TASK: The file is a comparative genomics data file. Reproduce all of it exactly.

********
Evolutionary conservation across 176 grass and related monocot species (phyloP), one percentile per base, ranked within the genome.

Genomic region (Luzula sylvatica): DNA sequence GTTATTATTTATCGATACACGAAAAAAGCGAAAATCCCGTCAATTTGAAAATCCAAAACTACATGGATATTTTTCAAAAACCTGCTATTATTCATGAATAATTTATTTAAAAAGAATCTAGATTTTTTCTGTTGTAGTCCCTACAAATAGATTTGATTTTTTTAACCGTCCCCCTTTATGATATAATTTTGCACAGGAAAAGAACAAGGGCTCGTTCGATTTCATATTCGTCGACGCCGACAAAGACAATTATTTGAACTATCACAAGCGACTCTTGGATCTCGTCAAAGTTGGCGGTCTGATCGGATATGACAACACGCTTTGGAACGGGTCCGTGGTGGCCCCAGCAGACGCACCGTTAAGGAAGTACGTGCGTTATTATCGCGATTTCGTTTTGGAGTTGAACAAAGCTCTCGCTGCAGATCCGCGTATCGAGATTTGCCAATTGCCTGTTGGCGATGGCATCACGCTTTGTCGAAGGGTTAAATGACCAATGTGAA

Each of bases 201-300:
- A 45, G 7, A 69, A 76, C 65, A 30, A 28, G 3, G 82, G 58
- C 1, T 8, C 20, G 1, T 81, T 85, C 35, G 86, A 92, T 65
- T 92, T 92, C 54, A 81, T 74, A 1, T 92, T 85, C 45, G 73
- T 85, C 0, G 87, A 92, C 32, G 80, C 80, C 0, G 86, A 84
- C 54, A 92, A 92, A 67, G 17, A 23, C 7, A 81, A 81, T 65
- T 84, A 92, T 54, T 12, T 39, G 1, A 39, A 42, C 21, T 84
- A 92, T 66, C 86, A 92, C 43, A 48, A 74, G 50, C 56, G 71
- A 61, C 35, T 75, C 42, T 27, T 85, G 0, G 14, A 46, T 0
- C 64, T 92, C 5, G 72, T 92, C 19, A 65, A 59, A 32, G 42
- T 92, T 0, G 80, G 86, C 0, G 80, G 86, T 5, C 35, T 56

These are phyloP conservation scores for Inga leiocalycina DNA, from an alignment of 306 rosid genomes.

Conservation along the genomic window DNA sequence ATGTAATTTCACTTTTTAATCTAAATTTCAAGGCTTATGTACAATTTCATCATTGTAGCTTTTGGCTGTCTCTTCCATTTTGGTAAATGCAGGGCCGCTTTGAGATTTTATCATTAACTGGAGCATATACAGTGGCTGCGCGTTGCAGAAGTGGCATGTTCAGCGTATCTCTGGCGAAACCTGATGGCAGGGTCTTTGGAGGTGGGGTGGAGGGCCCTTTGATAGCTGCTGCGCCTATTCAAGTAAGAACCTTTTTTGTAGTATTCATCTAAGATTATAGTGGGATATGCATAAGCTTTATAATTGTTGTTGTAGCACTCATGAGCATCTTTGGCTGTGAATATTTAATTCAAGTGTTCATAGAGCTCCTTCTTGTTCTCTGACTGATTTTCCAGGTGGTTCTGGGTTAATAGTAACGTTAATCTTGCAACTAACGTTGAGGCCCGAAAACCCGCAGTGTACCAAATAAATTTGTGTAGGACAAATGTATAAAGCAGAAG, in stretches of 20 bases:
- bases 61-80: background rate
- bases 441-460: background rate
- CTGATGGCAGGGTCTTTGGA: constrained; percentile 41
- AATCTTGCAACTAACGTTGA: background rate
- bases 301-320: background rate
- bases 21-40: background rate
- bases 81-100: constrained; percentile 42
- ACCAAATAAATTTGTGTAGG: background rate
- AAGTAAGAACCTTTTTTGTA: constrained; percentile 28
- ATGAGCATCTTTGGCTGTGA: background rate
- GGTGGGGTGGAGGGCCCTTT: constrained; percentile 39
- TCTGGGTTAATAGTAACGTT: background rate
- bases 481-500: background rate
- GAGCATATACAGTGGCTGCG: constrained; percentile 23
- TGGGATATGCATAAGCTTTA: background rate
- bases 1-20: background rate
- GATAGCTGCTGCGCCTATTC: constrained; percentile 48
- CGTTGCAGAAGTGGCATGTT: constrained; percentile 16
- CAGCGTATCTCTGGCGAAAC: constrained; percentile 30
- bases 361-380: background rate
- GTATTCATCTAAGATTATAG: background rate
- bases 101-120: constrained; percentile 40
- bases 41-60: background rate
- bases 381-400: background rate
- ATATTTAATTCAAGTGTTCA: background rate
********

Evolutionary conservation across 176 grass and related monocot species (phyloP), one percentile per base, ranked within the genome.

Genomic region (Luzula sylvatica): DNA sequence GTTATTATTTATCGATACACGAAAAAAGCGAAAATCCCGTCAATTTGAAAATCCAAAACTACATGGATATTTTTCAAAAACCTGCTATTATTCATGAATAATTTATTTAAAAAGAATCTAGATTTTTTCTGTTGTAGTCCCTACAAATAGATTTGATTTTTTTAACCGTCCCCCTTTATGATATAATTTTGCACAGGAAAAGAACAAGGGCTCGTTCGATTTCATATTCGTCGACGCCGACAAAGACAATTATTTGAACTATCACAAGCGACTCTTGGATCTCGTCAAAGTTGGCGGTCTGATCGGATATGACAACACGCTTTGGAACGGGTCCGTGGTGGCCCCAGCAGACGCACCGTTAAGGAAGTACGTGCGTTATTATCGCGATTTCGTTTTGGAGTTGAACAAAGCTCTCGCTGCAGATCCGCGTATCGAGATTTGCCAATTGCCTGTTGGCGATGGCATCACGCTTTGTCGAAGGGTTAAATGACCAATGTGAA

Each of bases 201-300:
- A 45, G 7, A 69, A 76, C 65, A 30, A 28, G 3, G 82, G 58
- C 1, T 8, C 20, G 1, T 81, T 85, C 35, G 86, A 92, T 65
- T 92, T 92, C 54, A 81, T 74, A 1, T 92, T 85, C 45, G 73
- T 85, C 0, G 87, A 92, C 32, G 80, C 80, C 0, G 86, A 84
- C 54, A 92, A 92, A 67, G 17, A 23, C 7, A 81, A 81, T 65
- T 84, A 92, T 54, T 12, T 39, G 1, A 39, A 42, C 21, T 84
- A 92, T 66, C 86, A 92, C 43, A 48, A 74, G 50, C 56, G 71
- A 61, C 35, T 75, C 42, T 27, T 85, G 0, G 14, A 46, T 0
- C 64, T 92, C 5, G 72, T 92, C 19, A 65, A 59, A 32, G 42
- T 92, T 0, G 80, G 86, C 0, G 80, G 86, T 5, C 35, T 56

These are phyloP conservation scores for Inga leiocalycina DNA, from an alignment of 306 rosid genomes.

Conservation along the genomic window DNA sequence ATGTAATTTCACTTTTTAATCTAAATTTCAAGGCTTATGTACAATTTCATCATTGTAGCTTTTGGCTGTCTCTTCCATTTTGGTAAATGCAGGGCCGCTTTGAGATTTTATCATTAACTGGAGCATATACAGTGGCTGCGCGTTGCAGAAGTGGCATGTTCAGCGTATCTCTGGCGAAACCTGATGGCAGGGTCTTTGGAGGTGGGGTGGAGGGCCCTTTGATAGCTGCTGCGCCTATTCAAGTAAGAACCTTTTTTGTAGTATTCATCTAAGATTATAGTGGGATATGCATAAGCTTTATAATTGTTGTTGTAGCACTCATGAGCATCTTTGGCTGTGAATATTTAATTCAAGTGTTCATAGAGCTCCTTCTTGTTCTCTGACTGATTTTCCAGGTGGTTCTGGGTTAATAGTAACGTTAATCTTGCAACTAACGTTGAGGCCCGAAAACCCGCAGTGTACCAAATAAATTTGTGTAGGACAAATGTATAAAGCAGAAG, in stretches of 20 bases:
- bases 61-80: background rate
- bases 441-460: background rate
- CTGATGGCAGGGTCTTTGGA: constrained; percentile 41
- AATCTTGCAACTAACGTTGA: background rate
- bases 301-320: background rate
- bases 21-40: background rate
- bases 81-100: constrained; percentile 42
- ACCAAATAAATTTGTGTAGG: background rate
- AAGTAAGAACCTTTTTTGTA: constrained; percentile 28
- ATGAGCATCTTTGGCTGTGA: background rate
- GGTGGGGTGGAGGGCCCTTT: constrained; percentile 39
- TCTGGGTTAATAGTAACGTT: background rate
- bases 481-500: background rate
- GAGCATATACAGTGGCTGCG: constrained; percentile 23
- TGGGATATGCATAAGCTTTA: background rate
- bases 1-20: background rate
- GATAGCTGCTGCGCCTATTC: constrained; percentile 48
- CGTTGCAGAAGTGGCATGTT: constrained; percentile 16
- CAGCGTATCTCTGGCGAAAC: constrained; percentile 30
- bases 361-380: background rate
- GTATTCATCTAAGATTATAG: background rate
- bases 101-120: constrained; percentile 40
- bases 41-60: background rate
- bases 381-400: background rate
- ATATTTAATTCAAGTGTTCA: background rate